COVID-19 is not like the seasonal flu, among other things. The above chart should end all comments about it being “just like the flu”. Remember that 0.6% of the US population has been tested for COVID-19.

 And Howard Dean is the first to announce that he’ll not go on MSNBC as long as they keep broadcasting the daily Trump COVID briefing / shtick-fest.

So many lies, so many reasons for fact-checking. Most of them obvious and refutable by the press in real time, the only difference between his comments and a campaign rally speech.

Often Trump simply refuses to answer because he somehow knows he’ll be lying. He says he doesn’t want to trade people for GDP, but the GOP would sacrifice people for it as yesterday’s Wisconsin vote demonstrated.

Even as the Trump administration slowly finds its footing in the war against Covid-19, one high-profile element of its response remains stubbornly awful: President Trump’s performance in the daily news briefings on the pandemic.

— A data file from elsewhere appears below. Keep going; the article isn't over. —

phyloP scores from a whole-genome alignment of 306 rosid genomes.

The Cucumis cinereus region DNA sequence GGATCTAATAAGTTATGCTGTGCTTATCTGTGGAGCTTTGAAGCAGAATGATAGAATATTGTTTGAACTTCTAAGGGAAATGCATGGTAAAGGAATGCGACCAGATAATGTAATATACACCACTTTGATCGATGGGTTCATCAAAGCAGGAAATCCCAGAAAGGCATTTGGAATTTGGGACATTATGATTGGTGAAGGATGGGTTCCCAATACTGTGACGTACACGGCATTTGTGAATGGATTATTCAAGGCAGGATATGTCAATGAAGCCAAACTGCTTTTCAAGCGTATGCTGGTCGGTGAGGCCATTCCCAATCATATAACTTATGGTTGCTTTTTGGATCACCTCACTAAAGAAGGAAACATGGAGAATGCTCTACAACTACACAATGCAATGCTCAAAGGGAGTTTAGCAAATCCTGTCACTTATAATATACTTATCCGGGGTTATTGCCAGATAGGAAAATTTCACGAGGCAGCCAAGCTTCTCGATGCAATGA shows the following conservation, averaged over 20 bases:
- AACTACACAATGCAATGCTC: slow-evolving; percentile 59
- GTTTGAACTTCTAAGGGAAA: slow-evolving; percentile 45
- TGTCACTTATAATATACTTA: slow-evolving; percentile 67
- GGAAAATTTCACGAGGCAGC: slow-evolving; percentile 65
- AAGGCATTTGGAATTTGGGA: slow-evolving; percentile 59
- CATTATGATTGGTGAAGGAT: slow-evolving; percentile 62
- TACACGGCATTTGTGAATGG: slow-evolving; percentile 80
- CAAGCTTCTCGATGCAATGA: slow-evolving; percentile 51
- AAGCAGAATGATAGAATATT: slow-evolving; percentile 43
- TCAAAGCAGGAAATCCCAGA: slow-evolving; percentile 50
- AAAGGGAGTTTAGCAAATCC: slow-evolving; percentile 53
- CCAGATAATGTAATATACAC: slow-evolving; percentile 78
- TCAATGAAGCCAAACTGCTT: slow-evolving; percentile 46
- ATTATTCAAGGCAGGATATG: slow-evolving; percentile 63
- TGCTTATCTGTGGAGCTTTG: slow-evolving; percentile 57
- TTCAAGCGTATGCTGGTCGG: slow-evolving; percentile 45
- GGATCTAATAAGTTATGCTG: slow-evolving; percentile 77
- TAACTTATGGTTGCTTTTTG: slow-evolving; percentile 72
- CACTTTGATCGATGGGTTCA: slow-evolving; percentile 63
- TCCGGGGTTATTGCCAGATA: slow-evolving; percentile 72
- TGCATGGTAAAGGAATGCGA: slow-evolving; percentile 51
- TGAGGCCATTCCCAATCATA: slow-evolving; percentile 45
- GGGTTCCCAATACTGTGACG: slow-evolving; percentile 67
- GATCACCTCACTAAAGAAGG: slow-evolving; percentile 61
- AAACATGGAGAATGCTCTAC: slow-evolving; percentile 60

‘I’m a Cheerleader for the Country’

Early on, Mr. Trump discovered that he could use the briefings to satisfy his need for everything to be all about him. As the death toll rises, that imperative has not changed. Most nights, he comes before an uneasy public, typically for an hour or more, to spew a thick fog of self-congratulation, political attacks, misinformation and nonsense.


For those who have managed to avoid these nightly spectacles, it is hard to convey their tragic absurdity. Mr. Trump typically starts by reading a somber statement that he seems to have never seen before. Next come remarks from other administration officials or corporate executives involved in the relief effort, generally laden with praise for the president’s peerless leadership. Vice President Mike Pence is particularly gifted at this.

After the testimonials comes the Q. and A., which is where the president lets his id off the leash. His constant goal seems to be to stress that he is in no way responsible for this nightmare — including any glitches in his administration’s response. All failures he assigns to past administrations, Democrats, governors, the media and so on.